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My father just obtained his 3rd kyu, and with it, a brown belt he's going to wear until he gets a black one. It's a tradition in our dojo to get a brown belt embroidered either with a Japanese saying or one's name. He chose the former and wanted to get a belt embroidered with 「剣は 鋭く気は円く」. However, as he does not speak Japanese, nor can he read hiragana, he mistook the 「く」for "line-ending-signs" and submitted the text to be embroidered without them. It'd be a lot of hassle and/or money to get it corrected; does the embroidering on the belt make sense as it is?

  • I am not a native speaker, but this looks a bit awkward to me since removing the く characters changes the grammar and hence the nuance of those two words. I think people who are familiar with the phrase in question would understand you are referring to that, however they would realize the く characters were omitted. Depending on how expensive it was, I'd consider redoing it. – Locksleyu Aug 5 '16 at 21:19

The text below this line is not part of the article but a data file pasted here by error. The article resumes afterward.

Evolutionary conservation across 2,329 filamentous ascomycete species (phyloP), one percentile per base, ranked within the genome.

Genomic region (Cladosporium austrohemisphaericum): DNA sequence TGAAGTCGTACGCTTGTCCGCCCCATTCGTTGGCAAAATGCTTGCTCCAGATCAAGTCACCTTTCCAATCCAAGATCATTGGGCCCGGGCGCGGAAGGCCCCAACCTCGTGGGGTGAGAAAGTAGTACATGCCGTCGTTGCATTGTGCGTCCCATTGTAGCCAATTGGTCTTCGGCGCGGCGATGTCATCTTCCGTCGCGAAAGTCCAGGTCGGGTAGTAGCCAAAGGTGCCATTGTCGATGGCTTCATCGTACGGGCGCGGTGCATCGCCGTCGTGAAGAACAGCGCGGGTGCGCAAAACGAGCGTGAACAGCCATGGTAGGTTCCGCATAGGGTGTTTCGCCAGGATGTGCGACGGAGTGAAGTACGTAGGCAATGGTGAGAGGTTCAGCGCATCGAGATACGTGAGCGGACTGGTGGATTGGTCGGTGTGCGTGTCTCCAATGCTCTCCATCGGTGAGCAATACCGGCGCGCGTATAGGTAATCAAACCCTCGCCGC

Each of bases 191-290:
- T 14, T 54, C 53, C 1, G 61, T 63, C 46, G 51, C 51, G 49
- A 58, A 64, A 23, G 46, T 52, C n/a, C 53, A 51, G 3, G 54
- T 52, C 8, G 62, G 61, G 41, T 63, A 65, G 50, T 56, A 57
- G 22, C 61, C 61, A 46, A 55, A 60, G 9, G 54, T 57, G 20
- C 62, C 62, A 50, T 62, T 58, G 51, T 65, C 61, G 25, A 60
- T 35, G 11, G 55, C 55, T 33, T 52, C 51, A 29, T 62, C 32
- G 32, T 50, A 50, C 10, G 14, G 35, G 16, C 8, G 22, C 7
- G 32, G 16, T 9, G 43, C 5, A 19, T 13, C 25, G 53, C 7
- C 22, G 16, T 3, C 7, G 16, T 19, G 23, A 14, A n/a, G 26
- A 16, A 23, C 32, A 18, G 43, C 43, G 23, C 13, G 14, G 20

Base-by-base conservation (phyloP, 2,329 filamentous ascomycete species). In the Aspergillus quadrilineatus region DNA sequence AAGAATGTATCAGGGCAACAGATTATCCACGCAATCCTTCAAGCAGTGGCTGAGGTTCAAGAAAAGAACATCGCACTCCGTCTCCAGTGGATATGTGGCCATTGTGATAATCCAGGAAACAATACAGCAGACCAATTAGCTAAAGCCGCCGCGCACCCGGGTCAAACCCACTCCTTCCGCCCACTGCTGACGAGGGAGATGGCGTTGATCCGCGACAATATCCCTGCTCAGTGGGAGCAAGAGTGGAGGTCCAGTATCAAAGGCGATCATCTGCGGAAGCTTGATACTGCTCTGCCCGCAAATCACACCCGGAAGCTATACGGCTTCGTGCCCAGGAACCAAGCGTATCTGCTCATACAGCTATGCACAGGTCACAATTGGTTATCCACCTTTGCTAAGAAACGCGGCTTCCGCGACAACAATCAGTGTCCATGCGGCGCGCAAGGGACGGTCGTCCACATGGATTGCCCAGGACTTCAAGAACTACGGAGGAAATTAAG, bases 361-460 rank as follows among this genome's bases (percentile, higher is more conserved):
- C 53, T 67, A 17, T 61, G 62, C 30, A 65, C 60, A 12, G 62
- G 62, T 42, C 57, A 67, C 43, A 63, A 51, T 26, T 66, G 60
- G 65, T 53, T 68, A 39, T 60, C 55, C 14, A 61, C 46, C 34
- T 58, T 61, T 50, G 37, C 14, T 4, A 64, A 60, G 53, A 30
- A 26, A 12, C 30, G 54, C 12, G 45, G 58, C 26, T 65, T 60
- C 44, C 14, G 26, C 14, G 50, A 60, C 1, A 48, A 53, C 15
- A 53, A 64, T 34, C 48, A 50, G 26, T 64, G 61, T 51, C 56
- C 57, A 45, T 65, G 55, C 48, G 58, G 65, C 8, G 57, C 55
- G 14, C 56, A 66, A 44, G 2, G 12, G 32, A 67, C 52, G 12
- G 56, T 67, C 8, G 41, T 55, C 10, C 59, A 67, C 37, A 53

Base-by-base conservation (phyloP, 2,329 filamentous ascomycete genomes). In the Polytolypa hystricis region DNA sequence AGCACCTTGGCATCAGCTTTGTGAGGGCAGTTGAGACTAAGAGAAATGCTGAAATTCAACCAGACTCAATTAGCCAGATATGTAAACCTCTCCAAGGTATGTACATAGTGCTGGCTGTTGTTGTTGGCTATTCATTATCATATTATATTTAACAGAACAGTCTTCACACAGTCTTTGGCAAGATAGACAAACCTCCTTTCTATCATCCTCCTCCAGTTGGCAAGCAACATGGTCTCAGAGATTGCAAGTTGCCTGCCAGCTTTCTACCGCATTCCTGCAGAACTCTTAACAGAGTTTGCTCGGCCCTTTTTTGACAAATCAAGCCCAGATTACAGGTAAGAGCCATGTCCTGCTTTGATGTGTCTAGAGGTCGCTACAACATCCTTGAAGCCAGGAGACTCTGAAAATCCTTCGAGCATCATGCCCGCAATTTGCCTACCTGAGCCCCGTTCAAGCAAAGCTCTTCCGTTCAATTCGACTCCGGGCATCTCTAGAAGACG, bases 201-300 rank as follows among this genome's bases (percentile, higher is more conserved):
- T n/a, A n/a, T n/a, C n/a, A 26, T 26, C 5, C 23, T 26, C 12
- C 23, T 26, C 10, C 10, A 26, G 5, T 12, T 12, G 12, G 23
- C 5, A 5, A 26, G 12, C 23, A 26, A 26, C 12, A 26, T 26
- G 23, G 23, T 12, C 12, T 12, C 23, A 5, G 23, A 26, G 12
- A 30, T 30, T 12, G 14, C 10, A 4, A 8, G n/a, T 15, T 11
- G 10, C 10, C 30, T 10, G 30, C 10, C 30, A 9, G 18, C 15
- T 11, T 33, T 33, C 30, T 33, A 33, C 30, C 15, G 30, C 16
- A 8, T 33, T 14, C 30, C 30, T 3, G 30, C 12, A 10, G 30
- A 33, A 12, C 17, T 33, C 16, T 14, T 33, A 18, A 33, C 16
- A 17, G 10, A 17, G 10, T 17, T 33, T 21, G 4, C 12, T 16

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Interestingly, the altered one happens to make sense to me as a verse.

The original sentence reads "剣は鋭【するど】く 気は円【まる】く" using kun-yomi, but the altered one can be read as "剣は鋭【えい】 気は円【えん】" using on-yomi, which basically has the same meaning as the original one. It may not be very natural as ordinary Japanese prose, but it's similar to how people have to read 漢文, so it looks convincing enough to me. I don't know it makes sense as a real classic Chinese sentence, though.

Note that you definitely need a small space (or comma) between 鋭 and 気, and no space elsewhere. Otherwise, it would look like one ungrammatical line including a strange word "鋭気".

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